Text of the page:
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Lesson 3Tuning with database design
ObjectiveDescribe how database design effects performance

Database Design Tuning

Good design prevents Performance Problems

Design is the most important area of tuning. A good database design is critical for a well-tuned database and should be considered the first step in the tuning process. In fact, it is very difficult, if not impossible, to tune a database that does not have an efficient database design. Essentially, by database design we are referring to the logical and physical design of the Oracle tables, the presence of table indexes, and the design of the application that accesses the database. For an overview, we can separate Oracle database design into logical design, physical design, and application design.

SQL Tuning and efficient Database Design

Question: Why is the ability to tune a database and dependent upon efficient database design?
The ability to tune a database is inherently dependent upon efficient database design because the underlying structure and organization of a database play a crucial role in determining its performance, maintainability, and scalability. In this context, tuning refers to optimizing the database to improve its overall performance and efficiency. A well-designed database enables efficient data retrieval, minimizes redundancy, ensures data integrity, and provides a solid foundation for future growth.
  1. Data retrieval efficiency: A key factor in the performance of a database is the speed at which data can be accessed and retrieved. Efficient database design involves carefully selecting appropriate data types, indexing strategies, and normalization levels to ensure that queries run quickly and efficiently. Proper indexing, for example, enables the database to locate and retrieve the desired data much faster, which, in turn, leads to improved performance.
  2. Minimizing redundancy: Efficient database design seeks to minimize data redundancy by organizing the data in such a way that it is stored only once. This is typically achieved through normalization, a process that eliminates redundant data and ensures that each piece of information is stored in the most appropriate table. Reducing redundancy not only conserves storage space, but also helps prevent data inconsistencies, as updating redundant data in multiple locations can lead to inconsistencies if not properly managed.
  3. Data integrity: Ensuring data integrity is a crucial aspect of efficient database design. This involves implementing constraints, relationships, and validation rules that maintain the accuracy and consistency of the data. By establishing referential integrity, for example, a well-designed database enforces consistency between related tables, preventing orphaned records and maintaining data integrity. This, in turn, promotes a reliable and stable database environment.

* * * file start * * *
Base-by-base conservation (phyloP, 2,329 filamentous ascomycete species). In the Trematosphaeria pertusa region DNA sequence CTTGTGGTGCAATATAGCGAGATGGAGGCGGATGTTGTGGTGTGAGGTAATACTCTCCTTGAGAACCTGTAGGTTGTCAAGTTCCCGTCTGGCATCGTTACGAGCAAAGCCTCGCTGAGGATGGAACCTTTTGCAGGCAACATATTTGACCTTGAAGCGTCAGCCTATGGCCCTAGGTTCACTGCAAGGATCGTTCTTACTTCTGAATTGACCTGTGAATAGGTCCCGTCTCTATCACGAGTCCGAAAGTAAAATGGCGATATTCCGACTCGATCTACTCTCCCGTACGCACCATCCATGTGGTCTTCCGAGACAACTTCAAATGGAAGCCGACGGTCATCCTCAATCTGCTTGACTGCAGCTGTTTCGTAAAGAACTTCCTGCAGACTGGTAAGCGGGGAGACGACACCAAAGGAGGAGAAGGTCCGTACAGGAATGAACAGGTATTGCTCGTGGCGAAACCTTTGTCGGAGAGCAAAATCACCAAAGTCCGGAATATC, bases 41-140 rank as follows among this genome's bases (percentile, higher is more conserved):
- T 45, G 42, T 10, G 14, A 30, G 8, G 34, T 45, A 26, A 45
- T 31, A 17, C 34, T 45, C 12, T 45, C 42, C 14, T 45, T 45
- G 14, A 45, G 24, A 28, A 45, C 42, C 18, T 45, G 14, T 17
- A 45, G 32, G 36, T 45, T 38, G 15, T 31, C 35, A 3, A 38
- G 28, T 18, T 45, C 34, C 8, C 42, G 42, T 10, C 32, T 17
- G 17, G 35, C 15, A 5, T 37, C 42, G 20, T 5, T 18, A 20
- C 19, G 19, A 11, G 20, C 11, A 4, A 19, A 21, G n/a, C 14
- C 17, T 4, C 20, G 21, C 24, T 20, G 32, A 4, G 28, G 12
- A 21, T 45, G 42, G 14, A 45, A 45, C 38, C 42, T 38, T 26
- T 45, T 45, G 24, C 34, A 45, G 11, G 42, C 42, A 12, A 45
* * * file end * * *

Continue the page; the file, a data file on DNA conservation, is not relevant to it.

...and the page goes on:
4. Scalability and maintainability: As an organization grows and evolves, its database must be able to accommodate new requirements and increased amounts of data. An efficient database design provides a solid foundation that can be easily extended and adapted to meet these changing needs. By adhering to best practices and designing the database with future growth in mind, developers can minimize the need for extensive modifications or rework later on, saving both time and resources.
  5. Performance monitoring and optimization: A well-designed database facilitates performance monitoring and optimization by providing a clear and organized structure, which simplifies the process of identifying and addressing performance bottlenecks. With a solid database design in place, administrators can more easily monitor performance metrics, identify areas for improvement, and apply tuning techniques to optimize the database's performance.

The ability to tune a database is highly dependent on efficient database design. A well-designed database not only provides a strong foundation for optimal performance but also enables easier identification and resolution of performance issues. By focusing on efficient database design, organizations can ensure that their databases remain performant, scalable, and maintainable over time, ultimately contributing to the overall success of the organization.

Application design

The design of the application also has a great impact on Oracle performance. The proper use of PL/SQL stored procedures and database constraints, as well as the parallel processing demands of the application will have a great impact on the performance of the database. In this module, we will focus on the first two, logical and physical design.

Logical design

This refers to the logical structure of the tables and the number of SQL join operations that are required to service a request. As a general rule, the more we pre-join tables together in design, the faster the tables will perform at run time. Also, good logical design will greatly minimize disk I/O, since less work is required to retrieve the desired information.
Note: Disk I/O tuning is the single largest component of Oracle response time. Anything that can be done to reduce disk I/O will make your Oracle database run faster.

Physical design

Physical design is the implementation detail behind the database structure. This refers to the sizing of the table parameters, the placement of indexes, and the physical configuration of the Oracle instance.
In the next few lessons, we'll focus our attention on logical design.